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Safety basics boost digitalized tools

April 25, 2022
Even the latest process safety software and simulations must be founded on essential safety best practices
Read more about process safety

This article is part of a series on industrial process safety. Read more of the series here.

You can't ice a cake without the cake, and you can't deploy today's digitalized safety solutions without a solid understanding and foundation of basic process safety.

All kinds of software and related solutions are available for simplifying process safety, and making it easier to implement and maintain. However, even the most sophisticated safety tools can't accomplish anything if no one has a reason to pick them up—i.e. an understanding, appreciation of and motivation to use basic process safety concepts, best practices and procedures. Just as the most precise analyzers are useless if their sensors don't work properly and deliver crucial data, the latest process safety software and support devices still require in-the-trenches safety know-how to apply them appropriately and in-context to achieve the most actual safety.

Prioritize data and protections

Likewise, basic process safety knowledge is also needed to sort through all of today's digital data, and determine which can enable the greatest protection in practice.

"Chemical and other process manufacturers have so much process data they're expected to track that many end up storing it all, and deliver all their data to databases and cloud-computing services. However, process safety isn't about storing data. It's about turning data into actionable safety information, which can show what safety issues need to be worked on," says Angela Summers, president at engineering consultant SIS-TECH. "Process safety also requires staying on top of data as new equipment is added and new hazards are identified. This also lets users maintain overall views of their operations, and keep track of open items they need to manage. Just as simply reclassifying alarms as alerts can produce too many alerts, saving and storing all data doesn't make sense because the 'noise' of it all can obscure the truly important issues that must be addressed."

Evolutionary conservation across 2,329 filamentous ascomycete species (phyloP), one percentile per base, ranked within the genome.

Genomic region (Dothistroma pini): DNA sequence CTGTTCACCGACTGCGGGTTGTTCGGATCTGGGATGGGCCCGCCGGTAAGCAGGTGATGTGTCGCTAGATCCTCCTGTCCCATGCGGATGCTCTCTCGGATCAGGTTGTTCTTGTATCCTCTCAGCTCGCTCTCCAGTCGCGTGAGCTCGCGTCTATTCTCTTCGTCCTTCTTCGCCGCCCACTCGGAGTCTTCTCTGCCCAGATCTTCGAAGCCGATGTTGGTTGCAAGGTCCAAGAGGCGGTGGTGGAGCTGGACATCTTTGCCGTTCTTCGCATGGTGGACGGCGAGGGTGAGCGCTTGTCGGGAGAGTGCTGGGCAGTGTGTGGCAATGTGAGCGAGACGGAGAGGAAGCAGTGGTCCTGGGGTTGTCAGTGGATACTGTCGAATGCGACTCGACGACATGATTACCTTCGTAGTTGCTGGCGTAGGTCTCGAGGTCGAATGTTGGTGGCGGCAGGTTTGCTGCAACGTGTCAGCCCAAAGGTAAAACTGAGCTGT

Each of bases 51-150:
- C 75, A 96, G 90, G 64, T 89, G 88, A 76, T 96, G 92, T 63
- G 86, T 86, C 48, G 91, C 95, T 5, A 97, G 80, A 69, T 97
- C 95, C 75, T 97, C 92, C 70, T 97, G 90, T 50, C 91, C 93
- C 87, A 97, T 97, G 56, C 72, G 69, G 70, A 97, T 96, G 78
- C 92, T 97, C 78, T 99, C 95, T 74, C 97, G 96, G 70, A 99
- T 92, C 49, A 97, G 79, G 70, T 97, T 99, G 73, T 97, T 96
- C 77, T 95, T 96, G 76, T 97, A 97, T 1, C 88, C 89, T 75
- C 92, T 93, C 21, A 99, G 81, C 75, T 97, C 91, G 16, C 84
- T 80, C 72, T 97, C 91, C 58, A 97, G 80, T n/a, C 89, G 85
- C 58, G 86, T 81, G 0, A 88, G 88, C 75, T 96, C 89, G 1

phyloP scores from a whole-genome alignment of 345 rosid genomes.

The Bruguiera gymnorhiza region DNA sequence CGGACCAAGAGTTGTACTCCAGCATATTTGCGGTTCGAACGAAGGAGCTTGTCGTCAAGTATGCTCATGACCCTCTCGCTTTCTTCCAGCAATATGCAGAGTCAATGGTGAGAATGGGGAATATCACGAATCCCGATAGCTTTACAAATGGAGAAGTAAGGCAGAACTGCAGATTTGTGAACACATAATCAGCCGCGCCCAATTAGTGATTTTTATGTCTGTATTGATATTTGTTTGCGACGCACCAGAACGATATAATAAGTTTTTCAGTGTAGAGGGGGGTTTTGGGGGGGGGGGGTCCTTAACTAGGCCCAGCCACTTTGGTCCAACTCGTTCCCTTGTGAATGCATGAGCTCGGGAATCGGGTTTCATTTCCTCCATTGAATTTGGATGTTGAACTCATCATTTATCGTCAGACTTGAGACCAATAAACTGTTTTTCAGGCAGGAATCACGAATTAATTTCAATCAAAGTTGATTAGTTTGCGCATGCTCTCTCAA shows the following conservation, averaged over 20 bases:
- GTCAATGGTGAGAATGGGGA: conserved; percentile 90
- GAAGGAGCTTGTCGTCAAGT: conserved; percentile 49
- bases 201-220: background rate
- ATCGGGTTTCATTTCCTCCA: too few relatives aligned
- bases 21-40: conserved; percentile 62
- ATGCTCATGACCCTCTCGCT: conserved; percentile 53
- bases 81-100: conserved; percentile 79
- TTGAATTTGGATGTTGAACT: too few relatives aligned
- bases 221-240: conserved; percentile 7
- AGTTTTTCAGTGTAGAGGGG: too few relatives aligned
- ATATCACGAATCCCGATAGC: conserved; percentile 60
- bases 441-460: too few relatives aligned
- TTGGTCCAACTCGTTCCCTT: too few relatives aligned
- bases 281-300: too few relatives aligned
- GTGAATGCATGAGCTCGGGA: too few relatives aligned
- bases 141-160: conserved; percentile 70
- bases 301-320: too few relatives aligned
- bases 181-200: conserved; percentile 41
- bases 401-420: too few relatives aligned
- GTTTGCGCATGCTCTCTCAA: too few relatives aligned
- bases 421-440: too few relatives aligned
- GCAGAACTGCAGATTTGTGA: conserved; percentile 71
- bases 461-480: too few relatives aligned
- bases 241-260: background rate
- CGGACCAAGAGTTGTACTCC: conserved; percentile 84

To improve process safety by winnowing down all the available data and triage what needs to be acted on first, Summers reports that users must focus on what's actionable and what information can help determine what's actionable. "Process safety isn’t about overall trends or optimization. Process safety needs to know what's broken now, and finding gaps that can lead to incidents and closing them," explains Summers. "If someone's advising collecting all the data, it's likely they don't understand what problem they're trying to solve, whether it's a safety issue or something else."